What I like most about this show is the atmosphere it creates, with its pervasive sense of unease that runs through the whole episode, no matter what is happening. It adds a lot to the soft worldbuilding approach of the show, so rather than getting info-dumps interspersed within blocks of plot movement, you actually get a story that eddies and flows naturally, and slowly reveals how the world of Sisyphus works.
This episode also lost some of the lighter, more comedic touches from last week in favour of a lot of running around (not necessarily to its detriment…though that remains to be seen). However, while this hour had a lot of movement, I think it was more lateral than forward. It’s not bad, because we need to find our feet in the world and its rules, but it does mean that having got to the end of the episode, I’m not really sure that there is a lot to say about it—it’s too early, there’s still a lot left to be revealed in the setup, and for that, we must defer to the four-episode rule.
Here are my bullets, hopefully better aimed than our vitreous friend’s (you will understand this, uh…twelve points down?):
I forgot why we were in Busan, but points to the show (and helpful taxi driver) for marketing it as a very desirable holiday destination! I’m coming, Busan! Wait for me! I’ll find you when the weather is nice…in 2043!
Tae-sul/Jo Seung-woo bounding on stage: he has such an extraordinary level of stage charisma, you can see why he’s more of a fixture in live stage productions than he is on the screen. His easy showmanship, the way the energy of the audience is so responsive to him. That’s a master you’re watching, even if he’s playing to a primed audience.
But just before that I really, excessively loved that little moment where he takes a second to high-five/clasp hands with that one ajusshi on his way down to the stage. I always wonder how much of the details of performing your character is scripted, and how much is spontaneous. We know Jo Seung-woo puts a lot of thought into how his characters behave as a whole person.
Does the sugar-cube’s travel through space preface and foreshadow Tae-sul’s invention/discovery of how to travel through spacetime? Yeah, I mean, of course. The sugar-teleporter was a miniature version of the transporter Seo-hae used, which you can also see in the opening credits…
OH CAN WE TALK ABOUT THESE. The opening credits are really so WOW. The first time, I didn’t pay much attention, but by Episode 2, I was watching it shot by shot, and it’s so interesting. I’d wondered whether “Sisyphus” actually was a classical reference (therefore holding meaning for the content of the show), or if it was sort of randomly plucked because it sounds grand. Look at the shot above, though.
Both the opening and closing shots of the credits have this imagery, and now we’re left to read into it in terms of what it means in the show. Or rather, see how it plays out.
But my favourite shot is this one:
Look at it! It’s like the marriage and clash of these elements that would never naturally meet: the hyper-modern (future) represented by the wall of flashing monitors, the ground carpeted with thick cables, snaking around this utterly incongruous throne which looks like it came straight out of Narnia (The Silver Chair, to be exact). That is art like I like it.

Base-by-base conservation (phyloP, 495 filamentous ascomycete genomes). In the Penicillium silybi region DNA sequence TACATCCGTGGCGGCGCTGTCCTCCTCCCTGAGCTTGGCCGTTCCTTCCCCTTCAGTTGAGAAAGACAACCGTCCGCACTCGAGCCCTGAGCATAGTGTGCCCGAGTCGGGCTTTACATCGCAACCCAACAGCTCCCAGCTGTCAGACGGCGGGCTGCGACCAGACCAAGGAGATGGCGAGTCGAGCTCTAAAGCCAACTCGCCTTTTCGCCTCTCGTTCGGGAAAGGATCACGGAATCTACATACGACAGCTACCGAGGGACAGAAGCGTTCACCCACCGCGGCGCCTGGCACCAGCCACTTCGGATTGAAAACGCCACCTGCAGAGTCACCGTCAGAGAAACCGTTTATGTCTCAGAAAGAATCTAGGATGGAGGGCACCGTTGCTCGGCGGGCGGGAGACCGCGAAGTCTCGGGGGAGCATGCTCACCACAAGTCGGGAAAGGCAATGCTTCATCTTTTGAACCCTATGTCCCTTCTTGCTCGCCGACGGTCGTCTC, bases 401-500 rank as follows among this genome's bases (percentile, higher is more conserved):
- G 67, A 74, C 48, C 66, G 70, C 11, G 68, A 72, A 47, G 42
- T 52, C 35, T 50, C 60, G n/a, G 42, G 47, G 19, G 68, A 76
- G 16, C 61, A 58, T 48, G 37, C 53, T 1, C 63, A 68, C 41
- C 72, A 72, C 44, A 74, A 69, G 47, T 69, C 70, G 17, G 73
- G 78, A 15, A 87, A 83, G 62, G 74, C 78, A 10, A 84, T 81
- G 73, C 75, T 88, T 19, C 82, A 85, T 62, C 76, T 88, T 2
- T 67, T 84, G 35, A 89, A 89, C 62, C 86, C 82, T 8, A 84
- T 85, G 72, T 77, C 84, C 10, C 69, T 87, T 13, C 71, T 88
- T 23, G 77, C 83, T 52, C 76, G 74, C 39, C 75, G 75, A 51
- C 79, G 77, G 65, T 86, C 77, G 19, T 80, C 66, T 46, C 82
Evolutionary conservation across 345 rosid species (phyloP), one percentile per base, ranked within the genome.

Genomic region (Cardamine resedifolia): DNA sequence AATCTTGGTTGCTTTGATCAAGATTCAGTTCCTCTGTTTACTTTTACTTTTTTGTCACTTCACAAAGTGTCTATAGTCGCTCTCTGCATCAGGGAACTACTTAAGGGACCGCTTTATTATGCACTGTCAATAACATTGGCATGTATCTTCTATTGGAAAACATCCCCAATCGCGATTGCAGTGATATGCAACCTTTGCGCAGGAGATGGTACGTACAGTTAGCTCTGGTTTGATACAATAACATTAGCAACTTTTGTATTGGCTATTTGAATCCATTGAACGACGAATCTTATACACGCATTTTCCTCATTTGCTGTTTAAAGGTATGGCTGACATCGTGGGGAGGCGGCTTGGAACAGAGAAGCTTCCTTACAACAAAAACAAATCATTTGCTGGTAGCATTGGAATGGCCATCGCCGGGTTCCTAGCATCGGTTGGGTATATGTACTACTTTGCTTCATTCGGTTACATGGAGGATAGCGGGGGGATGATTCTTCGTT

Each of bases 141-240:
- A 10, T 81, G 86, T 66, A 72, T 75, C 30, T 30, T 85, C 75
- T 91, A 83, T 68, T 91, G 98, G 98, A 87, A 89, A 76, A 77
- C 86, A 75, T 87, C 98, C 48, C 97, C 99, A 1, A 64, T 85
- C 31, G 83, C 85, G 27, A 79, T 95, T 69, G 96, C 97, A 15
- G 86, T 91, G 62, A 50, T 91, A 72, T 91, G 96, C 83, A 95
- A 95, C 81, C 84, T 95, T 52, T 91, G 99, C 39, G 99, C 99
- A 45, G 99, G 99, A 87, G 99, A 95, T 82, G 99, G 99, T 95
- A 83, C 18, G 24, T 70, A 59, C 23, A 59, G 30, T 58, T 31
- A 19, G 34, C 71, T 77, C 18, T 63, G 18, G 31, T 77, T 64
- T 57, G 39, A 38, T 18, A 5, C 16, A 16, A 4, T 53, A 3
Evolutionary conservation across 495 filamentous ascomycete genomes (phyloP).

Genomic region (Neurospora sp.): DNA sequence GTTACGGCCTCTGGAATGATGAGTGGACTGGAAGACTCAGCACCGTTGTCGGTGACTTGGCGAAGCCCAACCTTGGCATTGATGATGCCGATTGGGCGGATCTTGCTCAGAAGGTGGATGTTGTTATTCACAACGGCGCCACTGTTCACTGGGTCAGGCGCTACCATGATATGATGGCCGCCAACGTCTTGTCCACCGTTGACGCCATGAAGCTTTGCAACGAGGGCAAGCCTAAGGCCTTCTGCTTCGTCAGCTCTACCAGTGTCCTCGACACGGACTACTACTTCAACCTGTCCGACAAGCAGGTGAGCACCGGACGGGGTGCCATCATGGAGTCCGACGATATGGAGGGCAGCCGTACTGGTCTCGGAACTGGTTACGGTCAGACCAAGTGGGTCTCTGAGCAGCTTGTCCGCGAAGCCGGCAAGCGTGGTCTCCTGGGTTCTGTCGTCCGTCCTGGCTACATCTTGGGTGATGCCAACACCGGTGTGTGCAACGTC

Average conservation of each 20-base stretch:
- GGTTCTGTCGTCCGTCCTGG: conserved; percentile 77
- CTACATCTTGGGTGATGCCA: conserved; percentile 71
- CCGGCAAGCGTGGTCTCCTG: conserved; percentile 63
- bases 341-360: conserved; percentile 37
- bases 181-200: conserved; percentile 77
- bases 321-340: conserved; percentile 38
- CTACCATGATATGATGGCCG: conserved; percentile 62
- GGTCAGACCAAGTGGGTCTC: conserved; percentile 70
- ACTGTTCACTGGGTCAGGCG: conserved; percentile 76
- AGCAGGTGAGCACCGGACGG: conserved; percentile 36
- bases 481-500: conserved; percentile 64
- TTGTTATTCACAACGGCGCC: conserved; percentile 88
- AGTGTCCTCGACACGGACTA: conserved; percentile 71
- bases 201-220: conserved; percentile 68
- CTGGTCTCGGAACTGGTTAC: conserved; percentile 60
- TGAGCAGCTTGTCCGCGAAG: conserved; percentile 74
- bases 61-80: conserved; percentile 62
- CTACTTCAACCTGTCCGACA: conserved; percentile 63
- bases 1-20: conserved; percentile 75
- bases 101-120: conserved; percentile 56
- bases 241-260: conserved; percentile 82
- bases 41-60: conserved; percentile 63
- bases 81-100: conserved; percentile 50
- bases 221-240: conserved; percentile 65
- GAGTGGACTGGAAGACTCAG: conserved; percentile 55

Aaahh, hyung Tae-san turning up as expected! (We know he took those future-photos.) I really want them to actually meet properly and share info. This is one of the mind-bending fun (?) things about time travel: they die at the beginning. It’s sort of a little bit better than dying at the end? No? Okay it’s not. But also that’s sort of what tells you that you’re in a loop and that the point isn’t merely to change the past or future, but to break the loop somehow. Or at least, tie it off/jump tracks to a timeline that doesn’t cross back on itself.
But what an oof moment when Tae-sul goes for his pills and ends up cracking on stage, in front of all of those people. It felt so personal, so private and low-key devastating. Seung-bok really shows a strength of friendship here which is valuable in the moment, even if it doesn’t last.
Like in the way his first concern when Tae-sul shows up and pretty much steals his literal limelight for the keynote is about him exposing himself to danger because of the death threats. I think it’s evident that he cleans up behind Tae-sul a lot, but his love for his friend hasn’t soured, even when he’s mad at him.
So obviously it’s going to hurt us all later when he turns coat.
I see all the speculation about Seung-bok going to the dark side…yes, all the setup is there and they’re already sticking him with their hooks, but I am still going to appreciate that his first instinct when Tae-sul was shot was to go to him despite the danger.
What you do in that first moment of crisis says a lot about where your heart is, and as of now, Seung-bok is still a good egg, even though Psychiatrist Girlfriend Seo-jin (Jung Hye-in) was very much on the side of forget-Tae-sul-and-run.
I respect the instinct to save your own life—it’s probably the most deeply-wired human instinct we have—but…I’m still a little disappointed that you’d leave your friend for dead, just like that, Seo-jin. Who really dumped whom, hm?
Bong-seonie!!! I’m glad they took a second to tell us our sweet bodyguard wasn’t dead 😭 Okay, I didn’t think the show would kill him off (so soon), but they sure didn’t hesitate to down him.
Actually, this is good, and I want to feel like people can die, because stakes. Stakes are important. Stakes = tension, and tension comes from momentum, and momentum is only possible with a roiling, dynamic plot.